In its heyday, this was one of the most important lighthouses on the North American Atlantic Coast. In the churning water below the lighthouse, the Gulf Stream hits the Virginia Drift, creating a dangerous current. The guardian of the Graveyard of the Atlantic was the Cape Hatteras Lighthouse. This lighthouse is a gorgeous work of architecture with a bright red brick base and bold stripes up its tower.
This picturesque lighthouse is the centerpiece of Fort Williams Park in Maine. The lighthouse is built on the edge of a low cliff that overlooks the beautiful Atlantic Ocean. It was originally constructed in the 18th Century to keep ships from running aground. The thundering waves are an awe-inspiring sight, and the whitewashed lighthouse adds charm to the gorgeous landscape.
This lighthouse looks like something from a fairy tale or Disney movie! It is located on a small island with the dramatic backdrop of Alaska’s rugged mountains. This light was set on Eldred Rock after a disastrous ship crash. Like many early northern lighthouses, it is short and wide. An elegant, round house is built around of the octagonal tower.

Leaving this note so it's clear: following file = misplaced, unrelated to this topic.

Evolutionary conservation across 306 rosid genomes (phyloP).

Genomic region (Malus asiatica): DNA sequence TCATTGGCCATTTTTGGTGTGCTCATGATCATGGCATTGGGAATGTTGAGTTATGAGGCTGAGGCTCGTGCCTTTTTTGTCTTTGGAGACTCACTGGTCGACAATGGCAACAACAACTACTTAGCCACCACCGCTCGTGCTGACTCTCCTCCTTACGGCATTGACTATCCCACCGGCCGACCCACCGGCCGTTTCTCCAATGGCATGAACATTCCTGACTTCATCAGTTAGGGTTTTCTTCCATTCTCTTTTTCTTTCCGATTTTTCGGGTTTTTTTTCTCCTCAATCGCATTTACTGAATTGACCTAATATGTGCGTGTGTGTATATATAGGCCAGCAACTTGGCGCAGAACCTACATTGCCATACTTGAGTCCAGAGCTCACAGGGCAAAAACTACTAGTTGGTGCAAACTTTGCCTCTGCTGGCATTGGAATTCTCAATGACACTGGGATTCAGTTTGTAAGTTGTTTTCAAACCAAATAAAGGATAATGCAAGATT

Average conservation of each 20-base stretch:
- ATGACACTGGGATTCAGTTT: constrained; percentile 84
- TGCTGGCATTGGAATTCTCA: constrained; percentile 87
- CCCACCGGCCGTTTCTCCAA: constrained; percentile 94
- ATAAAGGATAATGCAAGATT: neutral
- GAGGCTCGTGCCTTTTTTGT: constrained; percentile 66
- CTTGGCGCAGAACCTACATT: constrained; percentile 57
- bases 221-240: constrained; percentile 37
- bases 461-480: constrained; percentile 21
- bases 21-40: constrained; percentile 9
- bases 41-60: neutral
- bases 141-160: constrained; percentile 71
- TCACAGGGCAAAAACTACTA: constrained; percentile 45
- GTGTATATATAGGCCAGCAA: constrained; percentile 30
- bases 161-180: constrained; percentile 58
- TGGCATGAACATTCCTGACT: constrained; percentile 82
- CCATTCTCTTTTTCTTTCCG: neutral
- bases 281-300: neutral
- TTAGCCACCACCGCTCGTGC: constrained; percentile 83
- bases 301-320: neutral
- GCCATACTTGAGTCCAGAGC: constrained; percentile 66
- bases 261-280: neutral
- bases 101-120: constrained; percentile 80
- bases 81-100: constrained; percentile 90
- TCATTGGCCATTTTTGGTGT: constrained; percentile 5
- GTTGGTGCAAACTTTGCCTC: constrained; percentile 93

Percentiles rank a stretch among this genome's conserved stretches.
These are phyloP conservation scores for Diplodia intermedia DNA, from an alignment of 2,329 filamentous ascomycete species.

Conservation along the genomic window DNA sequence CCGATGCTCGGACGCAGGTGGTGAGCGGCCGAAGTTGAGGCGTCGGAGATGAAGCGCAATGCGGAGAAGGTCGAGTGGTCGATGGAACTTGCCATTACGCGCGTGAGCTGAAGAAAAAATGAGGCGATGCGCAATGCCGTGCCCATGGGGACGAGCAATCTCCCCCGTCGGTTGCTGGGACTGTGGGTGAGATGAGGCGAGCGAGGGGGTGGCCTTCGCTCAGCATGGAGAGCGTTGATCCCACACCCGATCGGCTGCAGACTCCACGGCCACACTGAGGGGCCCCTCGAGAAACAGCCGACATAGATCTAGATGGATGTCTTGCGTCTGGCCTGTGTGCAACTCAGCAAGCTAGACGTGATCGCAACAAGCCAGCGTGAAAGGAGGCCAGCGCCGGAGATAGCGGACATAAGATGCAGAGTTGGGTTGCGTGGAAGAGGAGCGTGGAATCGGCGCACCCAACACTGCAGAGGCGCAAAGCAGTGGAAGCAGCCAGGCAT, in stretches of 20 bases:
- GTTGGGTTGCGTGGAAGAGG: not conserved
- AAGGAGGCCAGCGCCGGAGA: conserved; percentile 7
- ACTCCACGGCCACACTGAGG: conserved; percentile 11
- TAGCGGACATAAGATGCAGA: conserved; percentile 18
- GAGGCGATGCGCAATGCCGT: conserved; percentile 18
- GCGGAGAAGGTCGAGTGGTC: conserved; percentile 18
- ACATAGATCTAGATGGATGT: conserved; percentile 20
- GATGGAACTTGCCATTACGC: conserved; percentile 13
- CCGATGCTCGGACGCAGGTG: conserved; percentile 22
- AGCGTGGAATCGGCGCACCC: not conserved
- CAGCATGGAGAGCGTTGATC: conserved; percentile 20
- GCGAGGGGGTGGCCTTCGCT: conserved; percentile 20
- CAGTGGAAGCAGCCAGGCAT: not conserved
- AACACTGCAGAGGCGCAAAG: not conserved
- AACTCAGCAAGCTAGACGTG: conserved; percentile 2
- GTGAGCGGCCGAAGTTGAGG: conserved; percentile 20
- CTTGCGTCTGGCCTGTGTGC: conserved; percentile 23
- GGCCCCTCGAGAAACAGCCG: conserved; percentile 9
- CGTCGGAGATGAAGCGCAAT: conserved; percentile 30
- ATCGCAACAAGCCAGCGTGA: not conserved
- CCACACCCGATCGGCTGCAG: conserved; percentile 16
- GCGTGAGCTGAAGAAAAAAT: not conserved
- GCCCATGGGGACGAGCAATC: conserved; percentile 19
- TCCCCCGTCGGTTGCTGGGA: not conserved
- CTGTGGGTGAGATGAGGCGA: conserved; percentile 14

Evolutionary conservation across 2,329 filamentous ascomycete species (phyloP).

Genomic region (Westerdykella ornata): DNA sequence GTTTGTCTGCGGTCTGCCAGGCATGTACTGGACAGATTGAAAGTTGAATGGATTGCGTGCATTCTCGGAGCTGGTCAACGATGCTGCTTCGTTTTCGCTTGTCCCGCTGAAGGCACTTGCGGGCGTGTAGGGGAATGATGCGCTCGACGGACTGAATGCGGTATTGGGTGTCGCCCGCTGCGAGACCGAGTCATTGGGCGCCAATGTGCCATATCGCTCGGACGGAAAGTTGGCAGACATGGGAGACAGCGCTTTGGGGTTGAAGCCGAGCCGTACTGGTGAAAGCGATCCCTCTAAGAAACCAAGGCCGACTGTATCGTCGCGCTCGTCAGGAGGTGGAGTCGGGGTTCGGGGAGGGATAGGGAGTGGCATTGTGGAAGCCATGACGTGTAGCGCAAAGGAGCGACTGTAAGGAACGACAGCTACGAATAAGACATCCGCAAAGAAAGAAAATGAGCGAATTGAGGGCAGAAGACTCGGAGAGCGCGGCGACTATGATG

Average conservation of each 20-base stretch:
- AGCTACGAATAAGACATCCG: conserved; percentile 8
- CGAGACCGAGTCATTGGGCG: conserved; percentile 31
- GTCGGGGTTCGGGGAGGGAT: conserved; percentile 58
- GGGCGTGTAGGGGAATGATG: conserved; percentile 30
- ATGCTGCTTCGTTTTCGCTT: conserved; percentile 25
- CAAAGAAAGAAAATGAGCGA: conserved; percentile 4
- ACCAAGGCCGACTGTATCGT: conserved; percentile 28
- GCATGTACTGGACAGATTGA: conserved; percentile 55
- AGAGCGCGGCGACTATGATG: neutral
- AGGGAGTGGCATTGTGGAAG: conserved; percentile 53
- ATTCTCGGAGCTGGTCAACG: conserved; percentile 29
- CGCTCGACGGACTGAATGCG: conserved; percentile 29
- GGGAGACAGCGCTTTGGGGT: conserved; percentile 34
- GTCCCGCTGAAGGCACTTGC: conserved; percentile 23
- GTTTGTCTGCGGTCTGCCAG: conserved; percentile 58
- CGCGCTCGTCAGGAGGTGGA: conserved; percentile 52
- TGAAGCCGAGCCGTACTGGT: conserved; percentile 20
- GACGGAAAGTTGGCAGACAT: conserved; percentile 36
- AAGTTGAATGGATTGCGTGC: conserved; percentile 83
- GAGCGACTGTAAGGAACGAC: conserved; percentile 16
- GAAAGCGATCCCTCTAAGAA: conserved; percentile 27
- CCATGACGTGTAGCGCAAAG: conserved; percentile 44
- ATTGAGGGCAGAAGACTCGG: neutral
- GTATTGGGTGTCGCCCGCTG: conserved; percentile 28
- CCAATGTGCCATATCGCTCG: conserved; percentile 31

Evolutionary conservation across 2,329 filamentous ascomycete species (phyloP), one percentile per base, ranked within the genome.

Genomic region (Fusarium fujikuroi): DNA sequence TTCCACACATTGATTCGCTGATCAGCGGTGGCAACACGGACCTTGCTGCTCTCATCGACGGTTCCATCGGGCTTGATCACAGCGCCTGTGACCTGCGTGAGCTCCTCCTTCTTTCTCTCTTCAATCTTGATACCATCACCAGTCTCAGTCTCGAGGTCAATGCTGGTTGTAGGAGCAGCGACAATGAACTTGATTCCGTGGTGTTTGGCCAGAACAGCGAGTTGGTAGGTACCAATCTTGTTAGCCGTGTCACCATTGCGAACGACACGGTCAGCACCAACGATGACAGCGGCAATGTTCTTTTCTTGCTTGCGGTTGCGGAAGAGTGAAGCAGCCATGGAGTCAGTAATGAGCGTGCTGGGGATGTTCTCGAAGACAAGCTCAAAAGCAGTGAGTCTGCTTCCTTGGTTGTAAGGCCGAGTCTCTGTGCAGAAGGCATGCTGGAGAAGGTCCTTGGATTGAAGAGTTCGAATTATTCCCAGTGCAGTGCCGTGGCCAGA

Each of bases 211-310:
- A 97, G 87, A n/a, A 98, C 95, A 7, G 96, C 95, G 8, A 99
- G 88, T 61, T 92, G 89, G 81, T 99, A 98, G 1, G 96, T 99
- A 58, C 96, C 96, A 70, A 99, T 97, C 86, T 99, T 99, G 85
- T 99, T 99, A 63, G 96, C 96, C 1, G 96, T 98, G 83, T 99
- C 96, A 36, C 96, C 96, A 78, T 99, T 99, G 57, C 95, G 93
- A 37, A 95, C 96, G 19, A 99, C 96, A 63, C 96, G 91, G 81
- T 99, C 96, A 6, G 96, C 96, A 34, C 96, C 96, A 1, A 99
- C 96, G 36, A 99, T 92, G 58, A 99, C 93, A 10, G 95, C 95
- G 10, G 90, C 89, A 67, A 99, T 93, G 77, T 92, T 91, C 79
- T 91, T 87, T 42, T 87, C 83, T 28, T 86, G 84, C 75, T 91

This lovely lighthouse is built on Minnesota’s Lake Superior coast. The stately octagonal structure is a breathtaking sight in daylight as well as twilight! It stands on a steep cliff overlooking the lake, and its sunset silhouette is a sight worth stopping for. When you visit, you can take a tour and see the museum.
Thomas Point Shoal Light Station is located in the middle of Chesapeake Bay. That’s right—it’s in the sea rather than on shore. The lighthouse is built on a rocky outcropping that sticks out of the water in the bay. It’s the only original screw-pile lighthouse left in the bay, and it’s so unusual that it will be sure to catch your eye if you get lucky enough to visit the region.